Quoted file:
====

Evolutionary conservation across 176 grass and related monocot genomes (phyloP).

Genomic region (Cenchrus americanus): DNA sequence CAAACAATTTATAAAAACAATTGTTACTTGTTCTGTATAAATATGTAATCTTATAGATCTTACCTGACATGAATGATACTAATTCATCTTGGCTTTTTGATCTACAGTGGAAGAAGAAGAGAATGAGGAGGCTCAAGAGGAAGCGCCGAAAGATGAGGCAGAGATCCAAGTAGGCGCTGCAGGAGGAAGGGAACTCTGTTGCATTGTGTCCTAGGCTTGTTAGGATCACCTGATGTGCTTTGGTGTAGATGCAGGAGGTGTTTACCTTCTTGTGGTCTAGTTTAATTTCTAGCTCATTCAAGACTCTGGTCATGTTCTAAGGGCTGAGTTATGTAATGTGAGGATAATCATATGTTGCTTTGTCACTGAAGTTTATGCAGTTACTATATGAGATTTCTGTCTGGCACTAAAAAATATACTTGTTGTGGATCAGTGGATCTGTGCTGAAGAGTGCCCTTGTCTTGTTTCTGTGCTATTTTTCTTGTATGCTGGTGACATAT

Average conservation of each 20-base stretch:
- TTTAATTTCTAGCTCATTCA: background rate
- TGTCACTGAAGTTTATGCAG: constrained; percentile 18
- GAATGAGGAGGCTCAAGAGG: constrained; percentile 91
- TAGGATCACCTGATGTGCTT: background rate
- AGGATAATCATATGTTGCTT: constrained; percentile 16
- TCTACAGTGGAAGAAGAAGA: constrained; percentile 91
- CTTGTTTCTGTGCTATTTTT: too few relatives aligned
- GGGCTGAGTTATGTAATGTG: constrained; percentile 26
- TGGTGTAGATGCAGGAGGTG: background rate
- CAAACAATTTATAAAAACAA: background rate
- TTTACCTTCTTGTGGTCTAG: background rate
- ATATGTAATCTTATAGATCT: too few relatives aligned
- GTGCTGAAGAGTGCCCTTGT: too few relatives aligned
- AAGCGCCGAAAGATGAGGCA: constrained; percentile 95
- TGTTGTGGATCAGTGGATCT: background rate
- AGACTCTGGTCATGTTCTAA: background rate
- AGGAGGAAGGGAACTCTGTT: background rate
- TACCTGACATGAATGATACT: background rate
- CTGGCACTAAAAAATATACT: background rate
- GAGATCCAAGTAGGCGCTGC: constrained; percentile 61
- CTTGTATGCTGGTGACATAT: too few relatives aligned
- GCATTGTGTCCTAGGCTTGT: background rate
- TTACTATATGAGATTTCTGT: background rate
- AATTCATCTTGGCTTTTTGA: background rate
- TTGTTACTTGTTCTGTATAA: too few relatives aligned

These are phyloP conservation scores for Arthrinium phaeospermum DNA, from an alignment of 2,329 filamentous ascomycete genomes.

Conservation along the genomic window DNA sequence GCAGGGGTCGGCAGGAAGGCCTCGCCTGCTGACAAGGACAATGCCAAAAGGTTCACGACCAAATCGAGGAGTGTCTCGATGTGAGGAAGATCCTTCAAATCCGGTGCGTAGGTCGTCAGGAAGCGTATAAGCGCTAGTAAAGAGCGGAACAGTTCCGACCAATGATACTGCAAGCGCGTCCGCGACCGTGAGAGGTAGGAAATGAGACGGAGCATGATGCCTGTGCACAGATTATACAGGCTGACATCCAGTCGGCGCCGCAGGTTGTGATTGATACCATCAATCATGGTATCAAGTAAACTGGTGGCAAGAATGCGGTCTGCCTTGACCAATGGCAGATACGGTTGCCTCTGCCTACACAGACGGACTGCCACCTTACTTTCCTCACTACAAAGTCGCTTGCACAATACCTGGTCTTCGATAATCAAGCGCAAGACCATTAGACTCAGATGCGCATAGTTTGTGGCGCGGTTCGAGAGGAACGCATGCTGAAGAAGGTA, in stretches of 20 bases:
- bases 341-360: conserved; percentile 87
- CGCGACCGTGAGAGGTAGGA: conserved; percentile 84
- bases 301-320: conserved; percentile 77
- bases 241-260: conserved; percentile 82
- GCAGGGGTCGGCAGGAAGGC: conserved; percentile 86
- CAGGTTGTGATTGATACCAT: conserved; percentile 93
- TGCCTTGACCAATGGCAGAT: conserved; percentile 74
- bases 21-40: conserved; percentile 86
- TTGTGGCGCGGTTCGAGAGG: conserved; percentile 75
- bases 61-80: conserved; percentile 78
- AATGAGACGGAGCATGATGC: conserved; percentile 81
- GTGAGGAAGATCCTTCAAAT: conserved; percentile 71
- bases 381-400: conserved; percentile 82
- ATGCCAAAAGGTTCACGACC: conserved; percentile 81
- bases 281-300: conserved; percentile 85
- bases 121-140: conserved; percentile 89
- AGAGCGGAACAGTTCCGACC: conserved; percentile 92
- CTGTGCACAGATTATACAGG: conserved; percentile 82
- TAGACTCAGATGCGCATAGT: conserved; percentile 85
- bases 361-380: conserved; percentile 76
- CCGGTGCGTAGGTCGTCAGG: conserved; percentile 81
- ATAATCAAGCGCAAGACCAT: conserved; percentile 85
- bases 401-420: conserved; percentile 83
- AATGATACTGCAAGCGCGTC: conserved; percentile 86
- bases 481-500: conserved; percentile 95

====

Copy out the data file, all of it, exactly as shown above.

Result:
Evolutionary conservation across 176 grass and related monocot genomes (phyloP).

Genomic region (Cenchrus americanus): DNA sequence CAAACAATTTATAAAAACAATTGTTACTTGTTCTGTATAAATATGTAATCTTATAGATCTTACCTGACATGAATGATACTAATTCATCTTGGCTTTTTGATCTACAGTGGAAGAAGAAGAGAATGAGGAGGCTCAAGAGGAAGCGCCGAAAGATGAGGCAGAGATCCAAGTAGGCGCTGCAGGAGGAAGGGAACTCTGTTGCATTGTGTCCTAGGCTTGTTAGGATCACCTGATGTGCTTTGGTGTAGATGCAGGAGGTGTTTACCTTCTTGTGGTCTAGTTTAATTTCTAGCTCATTCAAGACTCTGGTCATGTTCTAAGGGCTGAGTTATGTAATGTGAGGATAATCATATGTTGCTTTGTCACTGAAGTTTATGCAGTTACTATATGAGATTTCTGTCTGGCACTAAAAAATATACTTGTTGTGGATCAGTGGATCTGTGCTGAAGAGTGCCCTTGTCTTGTTTCTGTGCTATTTTTCTTGTATGCTGGTGACATAT

Average conservation of each 20-base stretch:
- TTTAATTTCTAGCTCATTCA: background rate
- TGTCACTGAAGTTTATGCAG: constrained; percentile 18
- GAATGAGGAGGCTCAAGAGG: constrained; percentile 91
- TAGGATCACCTGATGTGCTT: background rate
- AGGATAATCATATGTTGCTT: constrained; percentile 16
- TCTACAGTGGAAGAAGAAGA: constrained; percentile 91
- CTTGTTTCTGTGCTATTTTT: too few relatives aligned
- GGGCTGAGTTATGTAATGTG: constrained; percentile 26
- TGGTGTAGATGCAGGAGGTG: background rate
- CAAACAATTTATAAAAACAA: background rate
- TTTACCTTCTTGTGGTCTAG: background rate
- ATATGTAATCTTATAGATCT: too few relatives aligned
- GTGCTGAAGAGTGCCCTTGT: too few relatives aligned
- AAGCGCCGAAAGATGAGGCA: constrained; percentile 95
- TGTTGTGGATCAGTGGATCT: background rate
- AGACTCTGGTCATGTTCTAA: background rate
- AGGAGGAAGGGAACTCTGTT: background rate
- TACCTGACATGAATGATACT: background rate
- CTGGCACTAAAAAATATACT: background rate
- GAGATCCAAGTAGGCGCTGC: constrained; percentile 61
- CTTGTATGCTGGTGACATAT: too few relatives aligned
- GCATTGTGTCCTAGGCTTGT: background rate
- TTACTATATGAGATTTCTGT: background rate
- AATTCATCTTGGCTTTTTGA: background rate
- TTGTTACTTGTTCTGTATAA: too few relatives aligned

These are phyloP conservation scores for Arthrinium phaeospermum DNA, from an alignment of 2,329 filamentous ascomycete genomes.

Conservation along the genomic window DNA sequence GCAGGGGTCGGCAGGAAGGCCTCGCCTGCTGACAAGGACAATGCCAAAAGGTTCACGACCAAATCGAGGAGTGTCTCGATGTGAGGAAGATCCTTCAAATCCGGTGCGTAGGTCGTCAGGAAGCGTATAAGCGCTAGTAAAGAGCGGAACAGTTCCGACCAATGATACTGCAAGCGCGTCCGCGACCGTGAGAGGTAGGAAATGAGACGGAGCATGATGCCTGTGCACAGATTATACAGGCTGACATCCAGTCGGCGCCGCAGGTTGTGATTGATACCATCAATCATGGTATCAAGTAAACTGGTGGCAAGAATGCGGTCTGCCTTGACCAATGGCAGATACGGTTGCCTCTGCCTACACAGACGGACTGCCACCTTACTTTCCTCACTACAAAGTCGCTTGCACAATACCTGGTCTTCGATAATCAAGCGCAAGACCATTAGACTCAGATGCGCATAGTTTGTGGCGCGGTTCGAGAGGAACGCATGCTGAAGAAGGTA, in stretches of 20 bases:
- bases 341-360: conserved; percentile 87
- CGCGACCGTGAGAGGTAGGA: conserved; percentile 84
- bases 301-320: conserved; percentile 77
- bases 241-260: conserved; percentile 82
- GCAGGGGTCGGCAGGAAGGC: conserved; percentile 86
- CAGGTTGTGATTGATACCAT: conserved; percentile 93
- TGCCTTGACCAATGGCAGAT: conserved; percentile 74
- bases 21-40: conserved; percentile 86
- TTGTGGCGCGGTTCGAGAGG: conserved; percentile 75
- bases 61-80: conserved; percentile 78
- AATGAGACGGAGCATGATGC: conserved; percentile 81
- GTGAGGAAGATCCTTCAAAT: conserved; percentile 71
- bases 381-400: conserved; percentile 82
- ATGCCAAAAGGTTCACGACC: conserved; percentile 81
- bases 281-300: conserved; percentile 85
- bases 121-140: conserved; percentile 89
- AGAGCGGAACAGTTCCGACC: conserved; percentile 92
- CTGTGCACAGATTATACAGG: conserved; percentile 82
- TAGACTCAGATGCGCATAGT: conserved; percentile 85
- bases 361-380: conserved; percentile 76
- CCGGTGCGTAGGTCGTCAGG: conserved; percentile 81
- ATAATCAAGCGCAAGACCAT: conserved; percentile 85
- bases 401-420: conserved; percentile 83
- AATGATACTGCAAGCGCGTC: conserved; percentile 86
- bases 481-500: conserved; percentile 95